American History | Modul 5 | Wissen | Kolonialismus | ◻ leicht | ca. 20 min
Set up as a trading post in 1607, Jamestown was the first permanent English settlement in North America. England (and, from 1707 onwards, Great Britain) was able to conquer most parts of the North American east coast until the American Revolution in 1775. At that time, Great Britain controlled a vast variety of colonies in North America, the Caribbean and Asia. However, only thirteen of its colonies rebelled against the British rule at that time, while many remained in the British Empire until the 20th century. To allow a good-functioning administration of their colonies, the British would give some authority to colonial institutions. As a result, within the British Empire, the colonies differed from each other with regards to their laws, societies, and economies.
How did the Thirteen Colonies, which should later form the basis for the United States, develop before the revolution?
M1 | Darstellungstext | The Thirteen Colonies
The individual colonies the settlers had set up within a century differed from each other. These differences were even more pronounced between regional groups of colonies and were mainly determined by geography. The colonies in the north, which had to face short summers and long winters, were set up on rocky land which was not suitable for growing crops. In the south, however, a warm climate and fertile soil favored farming. Agriculture as well as industry was common in the Middle Colonies.
The New England Colonies – New Hampshire, Massachusetts, Rhode Island and Connecticut – were mainly fishing villages located along the rivers and near the ocean where there were plenty of whales, fish and other sea life. In Massachusetts, the cod industry became a basis for prosperity. But the land provided rich resources as well, such as timber, which was used for the building of houses and ships. Encouraging the shipbuilding industry in the colonies, timber was also a resource that could be exported back to England, where there was a shortage of timber. Thus, the Massachusetts Bay Colony expanded its trade, and grew prosperous. Boston became one of America’s greatest ports to ship goods such as timber, tall pines and pitch from the northeastern forests. In addition, the hunting of wildlife provided furs to be traded and food for the table.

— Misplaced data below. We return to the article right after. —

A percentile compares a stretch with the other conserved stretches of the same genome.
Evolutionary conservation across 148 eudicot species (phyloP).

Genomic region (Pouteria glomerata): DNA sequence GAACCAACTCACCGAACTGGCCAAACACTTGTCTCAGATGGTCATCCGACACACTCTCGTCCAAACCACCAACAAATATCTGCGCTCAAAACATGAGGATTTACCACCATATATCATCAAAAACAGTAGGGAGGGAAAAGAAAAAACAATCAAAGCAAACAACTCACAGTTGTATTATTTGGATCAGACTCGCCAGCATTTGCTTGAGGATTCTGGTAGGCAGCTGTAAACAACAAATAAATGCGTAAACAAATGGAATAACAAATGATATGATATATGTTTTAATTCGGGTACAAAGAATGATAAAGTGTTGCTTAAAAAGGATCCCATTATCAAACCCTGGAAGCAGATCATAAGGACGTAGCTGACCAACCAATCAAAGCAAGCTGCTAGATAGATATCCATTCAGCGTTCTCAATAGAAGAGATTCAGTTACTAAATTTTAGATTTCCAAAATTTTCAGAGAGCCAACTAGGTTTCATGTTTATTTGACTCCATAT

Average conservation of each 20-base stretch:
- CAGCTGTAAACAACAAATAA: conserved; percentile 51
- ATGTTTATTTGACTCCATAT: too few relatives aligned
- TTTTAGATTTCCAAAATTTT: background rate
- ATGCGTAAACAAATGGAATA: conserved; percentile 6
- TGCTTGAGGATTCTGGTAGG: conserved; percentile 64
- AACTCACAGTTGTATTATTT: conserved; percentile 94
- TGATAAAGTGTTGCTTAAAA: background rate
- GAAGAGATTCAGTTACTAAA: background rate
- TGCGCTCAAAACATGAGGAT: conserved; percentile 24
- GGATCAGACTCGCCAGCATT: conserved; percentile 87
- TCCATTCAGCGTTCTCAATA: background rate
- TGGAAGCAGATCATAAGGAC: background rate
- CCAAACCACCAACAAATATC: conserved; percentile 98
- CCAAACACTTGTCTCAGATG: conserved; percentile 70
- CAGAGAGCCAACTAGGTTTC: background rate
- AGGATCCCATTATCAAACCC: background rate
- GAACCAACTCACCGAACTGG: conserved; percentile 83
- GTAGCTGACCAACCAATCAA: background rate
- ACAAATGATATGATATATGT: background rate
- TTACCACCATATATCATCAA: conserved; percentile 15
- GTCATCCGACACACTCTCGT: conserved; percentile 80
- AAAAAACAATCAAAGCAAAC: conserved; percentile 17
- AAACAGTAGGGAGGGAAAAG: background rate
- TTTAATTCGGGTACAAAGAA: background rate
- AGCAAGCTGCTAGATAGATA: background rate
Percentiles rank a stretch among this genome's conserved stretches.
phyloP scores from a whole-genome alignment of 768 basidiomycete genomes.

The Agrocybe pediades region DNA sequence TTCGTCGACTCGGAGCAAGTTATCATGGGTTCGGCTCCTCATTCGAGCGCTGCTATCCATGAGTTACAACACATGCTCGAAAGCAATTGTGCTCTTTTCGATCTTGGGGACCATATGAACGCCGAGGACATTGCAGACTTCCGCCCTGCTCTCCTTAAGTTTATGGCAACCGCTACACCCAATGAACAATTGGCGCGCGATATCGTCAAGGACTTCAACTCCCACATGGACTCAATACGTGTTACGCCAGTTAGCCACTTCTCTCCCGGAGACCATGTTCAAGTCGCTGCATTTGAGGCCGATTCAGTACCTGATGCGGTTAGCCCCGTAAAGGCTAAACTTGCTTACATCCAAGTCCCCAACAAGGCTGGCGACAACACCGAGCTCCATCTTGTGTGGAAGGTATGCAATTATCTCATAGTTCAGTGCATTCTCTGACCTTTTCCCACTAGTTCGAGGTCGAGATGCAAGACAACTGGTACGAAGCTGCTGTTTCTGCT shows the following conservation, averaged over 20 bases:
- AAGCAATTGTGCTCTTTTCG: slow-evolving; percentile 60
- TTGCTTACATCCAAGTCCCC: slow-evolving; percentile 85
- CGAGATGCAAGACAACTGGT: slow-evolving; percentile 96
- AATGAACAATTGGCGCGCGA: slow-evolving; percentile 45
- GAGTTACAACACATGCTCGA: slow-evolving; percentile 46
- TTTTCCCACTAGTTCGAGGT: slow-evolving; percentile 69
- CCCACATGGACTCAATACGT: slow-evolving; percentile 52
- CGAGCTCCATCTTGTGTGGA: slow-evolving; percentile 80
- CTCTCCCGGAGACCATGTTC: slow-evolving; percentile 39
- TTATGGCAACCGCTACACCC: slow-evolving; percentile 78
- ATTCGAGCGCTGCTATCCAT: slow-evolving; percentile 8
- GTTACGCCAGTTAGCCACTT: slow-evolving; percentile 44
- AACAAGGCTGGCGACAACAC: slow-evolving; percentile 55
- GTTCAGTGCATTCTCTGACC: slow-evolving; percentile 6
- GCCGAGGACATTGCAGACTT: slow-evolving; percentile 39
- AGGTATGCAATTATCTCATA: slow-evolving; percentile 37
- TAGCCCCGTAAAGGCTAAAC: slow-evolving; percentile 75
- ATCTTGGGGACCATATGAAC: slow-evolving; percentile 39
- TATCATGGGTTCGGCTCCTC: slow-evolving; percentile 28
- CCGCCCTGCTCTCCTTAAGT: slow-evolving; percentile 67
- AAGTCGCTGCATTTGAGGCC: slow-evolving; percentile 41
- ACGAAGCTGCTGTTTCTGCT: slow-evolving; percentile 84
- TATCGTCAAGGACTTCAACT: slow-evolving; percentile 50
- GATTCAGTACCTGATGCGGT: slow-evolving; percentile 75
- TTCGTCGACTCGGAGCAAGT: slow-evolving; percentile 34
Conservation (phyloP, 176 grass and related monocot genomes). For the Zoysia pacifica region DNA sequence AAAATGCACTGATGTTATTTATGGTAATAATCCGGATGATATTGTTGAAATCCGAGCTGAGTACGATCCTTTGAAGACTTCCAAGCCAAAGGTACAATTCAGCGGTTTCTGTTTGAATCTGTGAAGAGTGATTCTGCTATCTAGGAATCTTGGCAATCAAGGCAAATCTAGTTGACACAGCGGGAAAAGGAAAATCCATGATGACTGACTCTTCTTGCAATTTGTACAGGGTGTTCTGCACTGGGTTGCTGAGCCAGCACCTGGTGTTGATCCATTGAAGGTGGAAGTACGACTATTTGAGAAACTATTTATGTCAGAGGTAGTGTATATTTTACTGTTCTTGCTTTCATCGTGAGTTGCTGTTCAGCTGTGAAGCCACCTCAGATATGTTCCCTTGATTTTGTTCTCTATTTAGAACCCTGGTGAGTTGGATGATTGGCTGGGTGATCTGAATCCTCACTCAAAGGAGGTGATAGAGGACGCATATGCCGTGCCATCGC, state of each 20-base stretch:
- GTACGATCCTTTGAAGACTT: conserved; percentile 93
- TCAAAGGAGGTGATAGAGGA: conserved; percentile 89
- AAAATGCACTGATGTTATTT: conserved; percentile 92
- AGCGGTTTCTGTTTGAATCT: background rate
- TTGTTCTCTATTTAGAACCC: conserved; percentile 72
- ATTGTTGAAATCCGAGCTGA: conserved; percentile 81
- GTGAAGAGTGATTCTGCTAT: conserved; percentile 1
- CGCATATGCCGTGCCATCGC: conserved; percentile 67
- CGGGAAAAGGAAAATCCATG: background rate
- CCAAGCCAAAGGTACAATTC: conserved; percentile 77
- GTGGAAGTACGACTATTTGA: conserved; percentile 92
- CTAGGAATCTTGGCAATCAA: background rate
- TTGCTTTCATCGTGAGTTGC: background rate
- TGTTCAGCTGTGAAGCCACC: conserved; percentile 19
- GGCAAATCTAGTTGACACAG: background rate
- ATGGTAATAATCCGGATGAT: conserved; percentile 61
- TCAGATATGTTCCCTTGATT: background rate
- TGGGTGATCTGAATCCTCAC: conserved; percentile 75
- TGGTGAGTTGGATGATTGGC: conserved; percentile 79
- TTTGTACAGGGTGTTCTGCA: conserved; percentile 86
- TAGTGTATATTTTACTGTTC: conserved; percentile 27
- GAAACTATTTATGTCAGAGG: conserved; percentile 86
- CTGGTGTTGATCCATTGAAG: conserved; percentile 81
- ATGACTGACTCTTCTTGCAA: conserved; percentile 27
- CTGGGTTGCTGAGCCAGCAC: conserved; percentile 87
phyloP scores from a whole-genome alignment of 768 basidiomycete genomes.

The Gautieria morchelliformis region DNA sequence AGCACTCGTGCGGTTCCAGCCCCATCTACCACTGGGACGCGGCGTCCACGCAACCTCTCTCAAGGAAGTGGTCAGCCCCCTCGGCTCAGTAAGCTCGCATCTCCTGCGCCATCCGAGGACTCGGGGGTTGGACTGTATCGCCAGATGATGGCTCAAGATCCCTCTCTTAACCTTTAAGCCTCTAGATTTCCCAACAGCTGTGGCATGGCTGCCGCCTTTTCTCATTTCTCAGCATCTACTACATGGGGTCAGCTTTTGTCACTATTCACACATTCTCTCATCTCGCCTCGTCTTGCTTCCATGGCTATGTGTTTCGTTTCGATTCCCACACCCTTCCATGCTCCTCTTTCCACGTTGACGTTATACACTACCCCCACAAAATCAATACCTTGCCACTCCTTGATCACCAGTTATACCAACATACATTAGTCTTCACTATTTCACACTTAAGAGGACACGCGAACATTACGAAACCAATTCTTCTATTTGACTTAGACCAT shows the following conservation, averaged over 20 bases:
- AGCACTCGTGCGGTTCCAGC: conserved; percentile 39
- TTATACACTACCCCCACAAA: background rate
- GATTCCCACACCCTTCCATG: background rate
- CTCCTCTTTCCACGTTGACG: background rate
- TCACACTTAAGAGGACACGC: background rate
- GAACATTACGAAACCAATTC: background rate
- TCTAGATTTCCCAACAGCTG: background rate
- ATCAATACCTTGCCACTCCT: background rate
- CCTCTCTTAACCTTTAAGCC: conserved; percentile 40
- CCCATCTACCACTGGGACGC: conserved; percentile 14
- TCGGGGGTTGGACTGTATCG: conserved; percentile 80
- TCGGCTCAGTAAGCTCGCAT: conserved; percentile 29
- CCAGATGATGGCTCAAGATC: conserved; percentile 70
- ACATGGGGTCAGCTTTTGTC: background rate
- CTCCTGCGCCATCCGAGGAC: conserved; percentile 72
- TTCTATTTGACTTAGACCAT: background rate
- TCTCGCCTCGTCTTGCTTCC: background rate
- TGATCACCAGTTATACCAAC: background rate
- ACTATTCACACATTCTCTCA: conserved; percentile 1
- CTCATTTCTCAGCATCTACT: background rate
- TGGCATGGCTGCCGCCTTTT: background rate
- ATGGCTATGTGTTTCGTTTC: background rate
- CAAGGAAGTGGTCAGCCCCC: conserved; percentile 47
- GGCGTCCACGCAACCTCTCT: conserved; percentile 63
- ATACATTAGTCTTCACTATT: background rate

The Middle Colonies, known as the states of New Jersey, Pennsylvania, New York and Delaware, had rich soil allowing the middle region to become a major exporter of wheat and other grains. Abundant forests attracted both the lumber and shipbuilding industries to the Middle Colonies. These industries, along with the presence of deep river estuaries, led to the appearance of important ports like New York and Philadelphia. The textile industry grew quickly in Pennsylvania. The colony achieved success in the iron industry and became a major producer of pig iron and its products, including the Pennsylvania long rifle and the Conestoga wagon. Other important industries were printing, publishing, and the related industry of papermaking. Germans became Pennsylvania’s most skilled farmers and their knowledge of cottage industries-weaving, shoemaking, cabinet-making and other crafts became important for the local industry.
The Southern Colonies – South Carolina, North Carolina, Maryland, Virginia and Georgia – developed into prosperous colonies which made large profits from trading with crops such as tobacco, indigo dye and rice. North and South Carolina developed into the trading center of the South with Charleston as its leading port. Over time, the region quickly became well known for its high slave population and highly unequal social class distribution. The planters in the South held most of the political power. Due to slave labor they could afford the best land, build great houses and adopt an aristocratic way of life. Their wealth was based on slave labor and the inhumane treatment of the black slaves. In contrast to New England and the Middle Colonies, the Southern Colonies were the predominantly rural.
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